The process is straight-forward and being conducted by insurers thousands of time each day.
An insured is involved in an accident, contacts his or her insurer to report the claim, and the insurer begins to record information about the claim as part of a claims file. A recent case from Missouri highlights the problems that may develop when the insured requests to see the contents of the claims file and the insurer refuses. Grewell v. State Farm Mutual Automobile Insurance Company, et al., No. WD 64077, 2005 WL 1149082 (W.D. MO May 17, 2005).
In Grewell, the plaintiff was involved in a car accident. State Farm insured both the plaintiff and the driver of the other vehicle, and each driver was subsequently assigned a different State Farm claims specialist. Initially, the claims specialist assigned to the plaintiff’s claim assigned the plaintiff’s fault for the accident at twenty percent. The claims specialist assigned to the other driver’s claim assigned the plaintiff’s fault at fifty percent.
In turn, the specialist for the plaintiff’s claim raised her assessment of fault for the plaintiff to fifty percent. Upon learning of the change in assessment of fault, the plaintiff requested the contents of her claim file. State Farm initially denied the request, asserting a work-product privilege. Following a second request for the file, State Farm provided a partial disclosure of the requested information.
The plaintiff filed a declaratory judgment action, asking the court to determine whether a special relationship existed between an insurer and insured, requiring full disclosure of the claims file and sought an award of punitive damages and attorneys fees. The trial court ruled that no special insurer/insured relationship existed under Missouri law and dismissed the declaratory judgment action.
Following a series of procedural events after the plaintiff appealed the trial court decision, the Missouri Supreme Court reversed the dismissal and remanded the case to the trial court. The Missouri Supreme Court ruled that when an insurance claim involves potential liability, the relationship between the insurer and insured attains a protected status analogous to that of the attorney-client relationship under Missouri law. Grewell v. State Farm Mut. Auto Ins. Co., 102 S.W.3d 33, 36-37 (Mo. banc. 2003).
Following the instruction of the Supreme Court, State Farm allowed the plaintiff to review the entire claims file. The plaintiff requested copies of several documents, but State Farm provided copies of only some of the materials. State Farm maintained that the withheld documents were comparable to an attorney’s work-product. The plaintiff subsequently filed a new three count petition, seeking the court order: (1) State Farm provide copies of all of the requested documents; (2) State Farm pay all attorneys fees based on the continued refusal to produce the documents; and (3) State Farm pay punitive damages based on a breach of a fiduciary relationship.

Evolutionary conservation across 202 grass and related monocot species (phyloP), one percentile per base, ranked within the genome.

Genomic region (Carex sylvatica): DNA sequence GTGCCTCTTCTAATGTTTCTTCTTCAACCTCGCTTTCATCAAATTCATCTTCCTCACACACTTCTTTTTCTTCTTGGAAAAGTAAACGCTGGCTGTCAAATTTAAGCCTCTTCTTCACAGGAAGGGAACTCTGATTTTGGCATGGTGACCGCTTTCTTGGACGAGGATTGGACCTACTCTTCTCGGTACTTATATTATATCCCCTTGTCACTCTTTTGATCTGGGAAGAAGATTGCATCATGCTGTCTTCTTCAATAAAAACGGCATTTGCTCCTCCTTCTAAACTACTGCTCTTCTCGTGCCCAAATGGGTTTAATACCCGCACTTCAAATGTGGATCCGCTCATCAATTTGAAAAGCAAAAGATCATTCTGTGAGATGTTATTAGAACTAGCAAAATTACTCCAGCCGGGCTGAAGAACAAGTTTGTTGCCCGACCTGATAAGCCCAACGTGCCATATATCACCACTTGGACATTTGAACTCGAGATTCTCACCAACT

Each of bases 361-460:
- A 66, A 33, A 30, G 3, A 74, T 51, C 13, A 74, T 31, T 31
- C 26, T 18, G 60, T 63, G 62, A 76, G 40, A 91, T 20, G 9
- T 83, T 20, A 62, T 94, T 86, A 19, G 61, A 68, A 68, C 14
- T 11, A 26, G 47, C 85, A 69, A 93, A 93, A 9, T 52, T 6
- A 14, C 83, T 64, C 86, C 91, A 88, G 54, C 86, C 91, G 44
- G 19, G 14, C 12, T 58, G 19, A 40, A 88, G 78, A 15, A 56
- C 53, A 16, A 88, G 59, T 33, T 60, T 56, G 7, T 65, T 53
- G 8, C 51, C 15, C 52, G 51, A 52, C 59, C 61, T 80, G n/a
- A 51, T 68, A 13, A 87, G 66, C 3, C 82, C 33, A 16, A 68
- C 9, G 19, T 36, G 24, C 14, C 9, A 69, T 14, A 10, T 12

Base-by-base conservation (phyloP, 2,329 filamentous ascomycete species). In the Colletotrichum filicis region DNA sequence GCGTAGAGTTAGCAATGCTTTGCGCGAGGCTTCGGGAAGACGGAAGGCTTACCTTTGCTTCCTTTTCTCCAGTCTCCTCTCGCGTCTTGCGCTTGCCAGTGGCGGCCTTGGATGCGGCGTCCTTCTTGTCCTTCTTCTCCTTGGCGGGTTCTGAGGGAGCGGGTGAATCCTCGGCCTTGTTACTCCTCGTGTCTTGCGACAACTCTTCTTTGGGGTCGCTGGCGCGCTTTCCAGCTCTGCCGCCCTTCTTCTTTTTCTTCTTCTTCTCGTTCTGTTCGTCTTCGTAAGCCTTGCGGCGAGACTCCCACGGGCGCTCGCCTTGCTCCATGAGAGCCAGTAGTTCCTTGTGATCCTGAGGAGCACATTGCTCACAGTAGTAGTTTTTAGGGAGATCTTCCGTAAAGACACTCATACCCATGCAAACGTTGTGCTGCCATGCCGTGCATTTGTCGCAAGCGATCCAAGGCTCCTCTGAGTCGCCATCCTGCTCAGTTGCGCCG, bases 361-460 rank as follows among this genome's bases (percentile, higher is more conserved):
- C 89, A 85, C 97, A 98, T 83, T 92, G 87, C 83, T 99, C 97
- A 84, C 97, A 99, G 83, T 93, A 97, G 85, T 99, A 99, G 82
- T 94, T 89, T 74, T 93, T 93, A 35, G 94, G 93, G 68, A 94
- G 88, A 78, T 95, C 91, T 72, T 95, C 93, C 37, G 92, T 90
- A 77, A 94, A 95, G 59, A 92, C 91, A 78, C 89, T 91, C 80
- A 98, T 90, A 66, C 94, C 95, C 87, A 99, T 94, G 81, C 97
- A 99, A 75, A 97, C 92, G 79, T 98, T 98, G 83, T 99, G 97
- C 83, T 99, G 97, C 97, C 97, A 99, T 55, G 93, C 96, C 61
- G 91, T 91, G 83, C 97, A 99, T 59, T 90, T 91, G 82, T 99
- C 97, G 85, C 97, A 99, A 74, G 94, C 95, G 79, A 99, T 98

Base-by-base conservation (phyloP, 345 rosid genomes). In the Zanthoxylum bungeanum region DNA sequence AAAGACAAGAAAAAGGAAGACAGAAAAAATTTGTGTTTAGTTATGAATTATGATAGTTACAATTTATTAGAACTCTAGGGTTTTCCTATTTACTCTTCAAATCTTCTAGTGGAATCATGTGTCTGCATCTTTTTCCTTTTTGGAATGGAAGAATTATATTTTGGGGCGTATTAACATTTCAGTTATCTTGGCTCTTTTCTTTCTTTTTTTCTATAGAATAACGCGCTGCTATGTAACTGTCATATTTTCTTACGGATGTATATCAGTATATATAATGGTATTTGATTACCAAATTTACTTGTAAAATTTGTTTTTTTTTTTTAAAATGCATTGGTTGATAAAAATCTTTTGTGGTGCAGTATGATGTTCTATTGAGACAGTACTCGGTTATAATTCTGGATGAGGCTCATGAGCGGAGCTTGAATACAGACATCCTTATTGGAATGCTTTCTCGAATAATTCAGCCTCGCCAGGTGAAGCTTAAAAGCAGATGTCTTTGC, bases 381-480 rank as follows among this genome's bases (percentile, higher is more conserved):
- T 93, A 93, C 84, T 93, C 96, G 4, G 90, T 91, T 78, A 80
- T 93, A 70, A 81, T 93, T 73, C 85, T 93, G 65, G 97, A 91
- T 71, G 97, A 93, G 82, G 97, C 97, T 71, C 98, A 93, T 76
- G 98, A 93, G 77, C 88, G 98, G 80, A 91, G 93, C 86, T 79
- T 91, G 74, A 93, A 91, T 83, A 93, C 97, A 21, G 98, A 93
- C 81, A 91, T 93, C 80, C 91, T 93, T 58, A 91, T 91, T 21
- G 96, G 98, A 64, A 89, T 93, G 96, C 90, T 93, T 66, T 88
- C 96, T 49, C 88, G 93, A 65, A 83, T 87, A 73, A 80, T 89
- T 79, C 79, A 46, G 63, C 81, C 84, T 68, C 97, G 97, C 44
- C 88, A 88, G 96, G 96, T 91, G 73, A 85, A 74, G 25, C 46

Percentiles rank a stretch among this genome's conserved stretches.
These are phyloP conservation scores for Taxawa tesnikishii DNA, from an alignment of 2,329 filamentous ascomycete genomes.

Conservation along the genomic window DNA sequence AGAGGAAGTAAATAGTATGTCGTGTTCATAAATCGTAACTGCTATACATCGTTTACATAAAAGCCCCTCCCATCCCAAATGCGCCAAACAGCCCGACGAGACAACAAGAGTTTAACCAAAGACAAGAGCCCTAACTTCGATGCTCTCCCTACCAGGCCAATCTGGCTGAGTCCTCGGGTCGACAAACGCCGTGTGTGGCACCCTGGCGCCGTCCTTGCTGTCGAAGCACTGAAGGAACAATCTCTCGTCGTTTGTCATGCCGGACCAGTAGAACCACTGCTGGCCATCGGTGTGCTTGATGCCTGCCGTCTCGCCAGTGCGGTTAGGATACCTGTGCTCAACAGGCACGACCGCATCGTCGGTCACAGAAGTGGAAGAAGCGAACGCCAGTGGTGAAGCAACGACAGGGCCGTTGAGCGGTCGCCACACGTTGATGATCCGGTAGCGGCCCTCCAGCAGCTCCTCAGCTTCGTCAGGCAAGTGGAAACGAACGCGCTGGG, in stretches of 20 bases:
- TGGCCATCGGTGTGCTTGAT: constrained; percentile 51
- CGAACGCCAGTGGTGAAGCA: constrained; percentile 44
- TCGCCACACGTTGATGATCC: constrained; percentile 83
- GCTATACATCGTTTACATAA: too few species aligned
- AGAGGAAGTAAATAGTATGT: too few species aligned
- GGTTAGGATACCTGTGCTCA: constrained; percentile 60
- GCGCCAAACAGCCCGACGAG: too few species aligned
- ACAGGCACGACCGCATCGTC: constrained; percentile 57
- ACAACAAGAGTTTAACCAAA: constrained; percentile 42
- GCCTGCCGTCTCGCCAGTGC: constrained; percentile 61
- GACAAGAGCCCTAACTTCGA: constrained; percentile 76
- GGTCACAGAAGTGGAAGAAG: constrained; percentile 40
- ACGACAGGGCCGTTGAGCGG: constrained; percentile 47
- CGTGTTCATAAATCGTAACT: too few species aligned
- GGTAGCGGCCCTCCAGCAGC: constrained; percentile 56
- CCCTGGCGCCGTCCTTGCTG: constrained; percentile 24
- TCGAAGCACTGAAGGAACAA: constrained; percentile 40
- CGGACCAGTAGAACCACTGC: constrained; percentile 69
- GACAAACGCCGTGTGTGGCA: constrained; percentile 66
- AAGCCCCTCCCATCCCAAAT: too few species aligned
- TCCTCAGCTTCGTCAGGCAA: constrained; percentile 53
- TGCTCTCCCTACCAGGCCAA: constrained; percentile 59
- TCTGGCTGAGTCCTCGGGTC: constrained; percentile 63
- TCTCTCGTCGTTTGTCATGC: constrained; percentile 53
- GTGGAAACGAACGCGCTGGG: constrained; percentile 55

The trial court ordered State Farm to provide copies of all documents in the claims file. However, the trial court denied the plaintiff’s request for attorney’s fees and punitive damages.
After reviewing the factual and procedural facts of the case, the appeals court found that the trial court incorrectly dismissed the claim for attorney’s fees. The appellate court reasoned that a genuine issue of material fact existed as to whether “special circumstances” may exist to support an award of attorney’s fees.
For support, the appellate court reasoned there was support for the plaintiff’s allegation that State Farm’s defense to production of the documents was frivolous, reckless, and without substantial grounds. In addition, the Court found additional “special circumstances” as State Farm may have breached a legal duty causing the plaintiff to be involved in collateral litigation (i.e. having to go to court twice to address the same issue).
The appellate court also reversed the decision regarding the dismissal of the claim for punitive damages. The appellate court ruled that there was a genuine issue of material fact as to whether State Farm had breached its fiduciary duty by refusing to provide copies of the requested documents.
In addition, the court ruled that the plaintiff was able to create an inference of evil motive and reckless conduct when State Farm refused to grant complete access to the claims file in contravention to a ruling by the Missouri Supreme Court. Thus, the appellate court remanded the question of the plaintiff’s entitlement to attorney’s fees and punitive damages back to the trial court for for their review.
This decision should sound an alarm bell for insurers concerning their actions in handling multiple claims by different insureds arising out of the same accident. Further, it should also make insurers especially attentive to the comments included in an insured’s claims file. For insureds, the decision highlights the special relationship that some courts find may exist between an insurer and insured.
Andrew S. Boris is a partner in the Chicago office of Tressler Soderstrom Maloney & Priess. His practice is focused on litigation and arbitration of insurance coverage and reinsurance matters throughout the country, including general coverage, directors and officers liability, professional liability, environmental, and asbestos cases. Questions and responses to this article are welcome at email@example.com The Tip of the Month runs each month on claimsguides.com.
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